1. Buy from him gold refined by fire. Jesus told a parable of a rich fool who stored up wealth for his security, not realizing that his life could be forfeit at any minute. Jesus called this the folly of “one who lays up treasure for himself and is not rich toward God” (Luke 12:21). To be “rich toward God” is to have your sins forgiven, to possess justification through faith in Christ, and then to have a godly character that has been made pure and strong by enduring trials and tribulations.
6 In this you rejoice, though now for a little while, if necessary, you have been grieved by various trials, 7 so that the tested genuineness of your faith—more precious than gold that perishes though it is tested by fire—may be found to result in praise and glory and honor at the revelation of Jesus Christ.\
For what does it profit a man to gain the whole world and forfeit his soul? 37
2. Buy “white garments so that you may clothe yourself and the shame of your nakedness may not be seen” (Re 3:18). This is reminiscent of the realization of Adam and Eve’s nakedness in the garden. The Laodiceans were known for their lush, beautiful black wool. Throughout Revelation, white garments symbolize those who are justified through faith in Christ and have confirmed their salvation (see 3:4; 4:4; 7:9; 22:14). Here, Jesus speaks also of covering our shame. In the ancient world, the greatest humiliation was to be stripped naked, whereas the greatest honor was to be dressed in the finest clothes.
3. Jesus tells the Laodiceans to purchase eye slave. The Laodiceans had developed an eye salve that helped cure blindness, but it did not prevent the church from being spiritually blind. Many today are just that. They go through the motions and even know the language, but they are blind to what is happening around them spiritually. Jesus is not the author of confusion but clarity. We need to see ourselves as we really are and we need to the full glory of Jesus revealed in our lives and our church.
All these gifts are freely given by Jesus. He only asks for our zeal (meaning boiling hot). Not a tentative faith or a half-hearted attempt. Following Jesus means that we forsake all other things and we put him first.
Jesus’ Commitment to the Laodicean Church
20 Behold, I stand at the door and knock. If anyone hears my voice and opens the door, I will come into him and eat with him, and he with me. 21 The one who conquers, I will grant him to sit with me on my throne, as I also conquered and sat down with my Father on his throne. 22 He who has an ear, let him hear what the Spirit says to the churches.’ ”
Verse 20 is probably one of the most well-known verses in all Revelation. I love the picture of Jesus standing outside of a door and waiting to come into the heart of whoever is on the other side.
The proper interpretation of this verse is not an individual appeal. Whose door is Jesus knocking on? The church. He’s saying if anyone opens it, I will come in. Christ “is knocking at the closed hearts of those who are his but who have turned their backs on him and shut him out of their complacent, self-satisfied, worldly lives. (Boice). Whether it is the unredeemed churchgoer who has yet to receive Christ or the Christian who has fallen away and living a worldly life, Christ is knocking on the church’s door. He’s knocking on our door today. Look at what happens when we open it:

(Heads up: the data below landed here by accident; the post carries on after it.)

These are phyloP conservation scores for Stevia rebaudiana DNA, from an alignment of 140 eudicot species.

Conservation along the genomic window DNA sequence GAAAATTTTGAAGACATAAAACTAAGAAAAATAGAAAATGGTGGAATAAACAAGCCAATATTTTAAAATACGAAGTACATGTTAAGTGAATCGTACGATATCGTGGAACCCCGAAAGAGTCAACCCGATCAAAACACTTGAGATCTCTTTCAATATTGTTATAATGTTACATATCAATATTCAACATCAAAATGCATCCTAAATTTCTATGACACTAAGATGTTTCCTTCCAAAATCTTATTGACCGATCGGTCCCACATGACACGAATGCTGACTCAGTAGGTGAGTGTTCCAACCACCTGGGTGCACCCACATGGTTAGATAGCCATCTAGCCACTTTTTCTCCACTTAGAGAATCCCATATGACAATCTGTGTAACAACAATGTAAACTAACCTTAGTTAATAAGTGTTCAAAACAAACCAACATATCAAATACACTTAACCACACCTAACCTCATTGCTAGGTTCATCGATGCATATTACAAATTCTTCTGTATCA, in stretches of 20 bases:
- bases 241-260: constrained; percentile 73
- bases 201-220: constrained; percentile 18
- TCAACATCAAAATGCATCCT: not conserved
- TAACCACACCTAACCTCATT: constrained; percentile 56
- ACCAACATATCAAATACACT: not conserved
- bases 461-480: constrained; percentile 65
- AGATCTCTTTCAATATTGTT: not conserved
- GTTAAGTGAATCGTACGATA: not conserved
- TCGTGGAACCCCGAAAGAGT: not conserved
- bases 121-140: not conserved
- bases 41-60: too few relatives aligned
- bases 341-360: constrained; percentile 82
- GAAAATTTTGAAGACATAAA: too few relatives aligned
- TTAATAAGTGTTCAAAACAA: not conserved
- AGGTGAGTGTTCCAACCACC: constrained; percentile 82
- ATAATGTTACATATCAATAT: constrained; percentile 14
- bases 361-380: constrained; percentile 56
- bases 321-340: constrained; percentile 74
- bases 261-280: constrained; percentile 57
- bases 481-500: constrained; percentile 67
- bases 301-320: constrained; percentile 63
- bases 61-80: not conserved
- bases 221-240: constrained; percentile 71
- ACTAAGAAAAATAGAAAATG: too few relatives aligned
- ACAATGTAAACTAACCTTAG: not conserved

If anyone hears my voice and opens the door, I will come in to him and eat with him, and he with me.
Christ is saying if anyone - just anyone - will answer and open the door, I’ll come in. Look at the significance here. The willingness of God to bring hope and healing. This church 5 years ago was in trouble. The doors were ready to be closed, but there was a willingness to allow God to heal and redeem us. Now is not the time for us to become self-sufficient nor depend on what we did then to survive to maintain us today. Our zeal must grow and it must grow outwardly.
The result is a warm and intimate fellowship. The idea of sitting around a table here is for a feast. A time of eating together is something that lasting. That’s his desire.
21 The one who conquers, I will grant him to sit with me on my throne, as I also conquered and sat down with my Father on his throne. 22 He who has an ear, let him hear what the Spirit says to the churches.’ ”
“He who conquers,” That’s the believer. First John 5:5. He who overcomes is the believer. “I’ll grant to him to sit down with me on my throne as I also overcame and sat down with my Father on His throne.” What is He saying? If you let me in, I’ll not only have fellowship with you now and at the marriage supper and in the Kingdom and throughout eternity, but here’s another thing, I’ll grant you a place with me on my throne as I also overcame and sat down with my Father on His throne.
That’s a transformation. Jesus goes from, I want to vomit you out of my mouth to I’ll lift you up to sit with me in the heavenly. That’s an absolutely amazing statement. He doesn’t say I’ll let you around the fringes. He says I’ll take you to the throne and I’ll seat you there. What’s the difference? Their trust and full faith in Jesus. Trading their own self-sufficiency and allowing Christ to have his way in our lives and in our church.
Take it to the Cross